Eighth grade, 1984. Enough of spring had popped through the soil that the scent of daffodils trickled up to the third floor of the Princeton primary school, which was set right up against busy Nassau Street. As the building was nearly 200 years old, we relied on cross-breezes for air conditioning, which, given that each classroom had windows on only one side of the room and given that New Jersey air does not come pre-conditioned, meant that we were all overheating on a regular basis at some point after April 6. Our core temperatures, however, to a great degree reflected our disparate uniform code: boys could wear thin polo shirts once winter was over, but the girls’ dresses were heavy and scratchy, not much of an improvement over their woolen vests and kilts.
It meant that the female students of St. Paul’s were subjected to more unworldy temperatures than their male counterparts. I would put dollars to whatever that this was an additional measure against girls wearing makeup, which they weren’t allowed to do anyway, but which they kept trying. It’s hard to sneak contraband onto one’s face, especially when it quickly melts off from one’s over extended, personal heat index.
In part because of the hellacious uniform policy, I was more than ready to graduate and move on to a new school. Hindsight informs me that Princeton is a town to be missed; I didn’t realize at the time that few places would have as many resources, be as picturesque, or have an ice cream parlor like Thomas Sweets (I’m looking at you, chocolate with peanut butter cup Blend-In).
But the most significant motivator for graduating was to get away from the flock of mean boys who teased me daily. “Maroon the Goon,” one of them called me. I was Bigfoot to another. And the one I detested the most loved to ask me, a known epileptic, to make him a milkshake. Trust me, if I’d have been able to make one for him, he’d have been wearing it. My 13-year-old self wasn’t good at snappy comebacks, though I read them avidly in each new issue of MAD Magazine. I usually just shied away from the mocking or tried to distract them out of it, which wasn’t too terribly difficult.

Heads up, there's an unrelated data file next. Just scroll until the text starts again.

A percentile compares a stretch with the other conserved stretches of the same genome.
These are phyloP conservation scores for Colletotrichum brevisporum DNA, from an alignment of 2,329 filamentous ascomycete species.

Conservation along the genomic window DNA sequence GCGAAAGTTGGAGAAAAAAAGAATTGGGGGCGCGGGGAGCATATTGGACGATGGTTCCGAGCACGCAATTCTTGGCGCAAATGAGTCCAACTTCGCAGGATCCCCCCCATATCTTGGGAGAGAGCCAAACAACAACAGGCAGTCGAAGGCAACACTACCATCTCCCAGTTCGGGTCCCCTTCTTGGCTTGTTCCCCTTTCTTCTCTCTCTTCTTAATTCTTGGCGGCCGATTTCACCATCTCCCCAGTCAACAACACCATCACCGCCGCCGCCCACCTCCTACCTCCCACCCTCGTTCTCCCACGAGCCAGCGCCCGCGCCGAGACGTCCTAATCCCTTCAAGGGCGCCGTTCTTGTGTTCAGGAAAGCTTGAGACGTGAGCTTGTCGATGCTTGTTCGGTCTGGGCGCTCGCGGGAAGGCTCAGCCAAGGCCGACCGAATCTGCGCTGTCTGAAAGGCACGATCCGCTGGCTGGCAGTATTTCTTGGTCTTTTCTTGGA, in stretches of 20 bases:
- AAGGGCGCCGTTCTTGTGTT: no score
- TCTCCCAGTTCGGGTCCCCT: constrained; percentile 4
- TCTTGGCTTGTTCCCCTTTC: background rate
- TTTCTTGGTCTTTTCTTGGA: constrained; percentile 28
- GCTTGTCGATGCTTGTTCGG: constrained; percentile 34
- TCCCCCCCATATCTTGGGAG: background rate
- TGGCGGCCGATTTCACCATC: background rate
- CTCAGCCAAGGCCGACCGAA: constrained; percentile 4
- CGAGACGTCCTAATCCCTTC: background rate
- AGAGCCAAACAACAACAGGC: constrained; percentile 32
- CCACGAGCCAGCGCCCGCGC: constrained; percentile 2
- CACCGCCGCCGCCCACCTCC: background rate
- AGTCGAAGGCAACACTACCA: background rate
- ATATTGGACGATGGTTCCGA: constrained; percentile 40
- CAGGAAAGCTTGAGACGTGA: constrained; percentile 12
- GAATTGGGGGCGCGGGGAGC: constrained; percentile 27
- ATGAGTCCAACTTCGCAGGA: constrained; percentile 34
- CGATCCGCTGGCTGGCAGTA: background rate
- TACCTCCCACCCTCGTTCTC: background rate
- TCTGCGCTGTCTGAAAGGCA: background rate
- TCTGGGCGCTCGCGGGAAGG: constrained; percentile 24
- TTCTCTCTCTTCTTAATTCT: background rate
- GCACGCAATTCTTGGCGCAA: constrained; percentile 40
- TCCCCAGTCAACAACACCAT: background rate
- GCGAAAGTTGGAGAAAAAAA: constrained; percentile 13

Girls’ taunts were milder, but I was more afraid of them, because I cared more about what they thought. Still as flat as a board, I didn’t need a training bra, but I saw in the locker room that there were only three girls left not wearing bras. I couldn’t be the last braless kid standing.
At home, I read the same passage helpfully labeled “How Do I Know When I Need a Bra?” in the book on puberty my mother had supplied to me. Well, not so much me as my bed, where she’d laid it when I was out of the house one day. She couldn’t risk walking into my room when I might be there, and handing me a book on teenage sexuality. That would be like offering me party streamers made of condoms so boys could just reach up and grab them from my four-poster bed like so many candies at the Willy Wonka Chocolate Factory. Better I should read about such matters on my own time and in secret.
This stupid passage said that if I could hold a pencil under my breast, I needed a bra. Because I had nothing approximating actual breast tissue, I could not for the life of me understand what the hell pencils had to do with judging when I was bra-ready. That seemed useless, and yet still I stood in front of my vanity with a Harcourt No. 2, holding it against my skin and waiting for some indication from God that I needed to pester my mother to take me to Bamberger’s for a training bra.